Where Is Ice Hockey Most Popular?
Since its humble modern origins in 19th century Canada, ice hockey has boomed across many countries, particularly in North America and Europe. This growing phenomenon is even now considered one of the top ten most popular sports in the entire world. Listed below are the countries in which ice hockey has the richest histories and most competitive landscapes.
List of Countries
- Czech Republic
The country in which ice hockey remains the most popular is Canada, which is unsurprising since the country is widely recognized as the birthplace of modern organized ice hockey. In 2008, the International Ice Hockey Federation (IIHF) declared that the first game of organized ice hockey was played in Montreal in 1875. Two years later, the Montreal Gazette published the first official rules of the game in both French and English. Since those initial games, ice hockey has become a cherished national pastime and, like many sports, an international symbol of power. In the first few decades of Olympic hockey competition, Canadian teams dominated, winning six of the seven games held between 1920 and 1952.
As other countries, especially in eastern Europe, have formed their own long attachments to ice hockey, hockey remains an integral part of Canadian national identity. With increases in competitive stress on both national and international levels, hockey is played somewhat less by the average Canadian populace, but the viewership has never been higher. Hockey players are still national celebrities while millions of households come together each year to watch the country’s seven main hockey teams compete as part of the National Hockey League (NHL). This is particularly true if either team playing is the fan favorite, like the Montreal Canadiens and the Toronto Maple Leafs. Nearly 150 years after its start, Canadians statistically watch hockey more than any other sport across all generations. In the 2020-2021 season, Canada also had nearly 350,000 players registered with the International Ice Hockey Federation, the second most hockey players of any nation.
The second major country with a national attachment to ice hockey is the United States. Several years after the first official game was played in Montreal, ice hockey had its first American game in 1883 on the Lower School Pond of St. Paul’s School in Concord, New Hampshire. A decade after that game, ice hockey became an American collegiate sport, and the first formal game was played between Yale University and John Hopkins University. This 1893 game is considered the start of ice hockey as a formal American sport.
In 1904, the International Ice Hockey Federation (IIHF) was formed, and the United States joined in the form of the U.S. Amateur Hockey League. Due to its proximity and massive popularity in Canada, American teams would also form connections with popular Canadian teams and associations such as the Pacific Coast Hockey Association. In 1912, the National Hockey (NHL) was formed, a major professional hockey league now composed of 24 American and 7 Canadian-based teams. Teams in the NHL compete for the Stanley Cup, the oldest trophy in North American sports and still one of the highest pinnacles of success in hockey history.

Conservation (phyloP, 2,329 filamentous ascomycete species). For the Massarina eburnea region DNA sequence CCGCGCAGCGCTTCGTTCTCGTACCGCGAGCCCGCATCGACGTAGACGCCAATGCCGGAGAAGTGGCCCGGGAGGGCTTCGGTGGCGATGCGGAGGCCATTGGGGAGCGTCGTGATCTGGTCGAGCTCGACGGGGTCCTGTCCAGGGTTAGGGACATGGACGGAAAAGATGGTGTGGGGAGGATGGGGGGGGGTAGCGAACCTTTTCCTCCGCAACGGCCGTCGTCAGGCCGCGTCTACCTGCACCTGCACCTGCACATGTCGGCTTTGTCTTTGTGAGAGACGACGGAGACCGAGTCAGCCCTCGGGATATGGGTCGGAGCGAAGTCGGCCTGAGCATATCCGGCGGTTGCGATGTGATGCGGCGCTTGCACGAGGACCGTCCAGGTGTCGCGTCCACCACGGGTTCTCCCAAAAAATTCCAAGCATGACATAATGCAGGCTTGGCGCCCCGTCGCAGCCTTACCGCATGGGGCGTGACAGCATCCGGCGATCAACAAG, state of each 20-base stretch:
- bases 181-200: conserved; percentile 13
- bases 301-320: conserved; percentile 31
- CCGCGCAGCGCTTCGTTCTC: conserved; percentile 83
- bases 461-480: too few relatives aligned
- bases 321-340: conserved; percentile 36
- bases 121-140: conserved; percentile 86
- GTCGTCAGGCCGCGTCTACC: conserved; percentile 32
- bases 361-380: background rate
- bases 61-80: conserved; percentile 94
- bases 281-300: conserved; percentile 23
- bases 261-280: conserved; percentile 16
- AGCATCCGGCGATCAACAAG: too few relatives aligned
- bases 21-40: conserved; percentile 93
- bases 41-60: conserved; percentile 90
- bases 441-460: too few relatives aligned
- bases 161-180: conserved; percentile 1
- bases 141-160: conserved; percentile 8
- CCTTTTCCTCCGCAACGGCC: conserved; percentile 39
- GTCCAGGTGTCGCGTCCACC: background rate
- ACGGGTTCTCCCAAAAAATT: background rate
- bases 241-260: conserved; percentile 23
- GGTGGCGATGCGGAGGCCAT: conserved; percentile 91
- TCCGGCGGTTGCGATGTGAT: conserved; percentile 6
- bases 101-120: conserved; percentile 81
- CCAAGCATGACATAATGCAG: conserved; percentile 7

Though Canada still has hockey more entrenched in their national culture and identity, the popularity of hockey continues to rise in America. In fact, in the 2020-2021 season, the United States had over 450,000 players registered with the International Ice Hockey Federation, the most hockey players of any nation.
The third most popular country for ice hockey is the Czech Republic. The sport is regulated and run by the Czech Ice Hockey Association (CIHA). This civil organization was one of the founding member groups of the International Ice Hockey Federation (IIHF) from its start in 1908. Like other countries, they also form national teams that compete at international games and the Olympics. For the 2020-2021 season, the CIHA has around 130,000 registered players, the third highest number of participants across the globe.
As with Canada and America, the popularity of ice hockey in the Czech Republic is heavily increased by success in international competition. In 1996, the Czech men’s national hockey team won their first World Championship, and two years later, they won their first Olympic final in Nagano, Japan. The success and popularity of international hockey have skyrocketed almost three decades since, and the Czech Republic is still considered a modern powerhouse of professional ice hockey.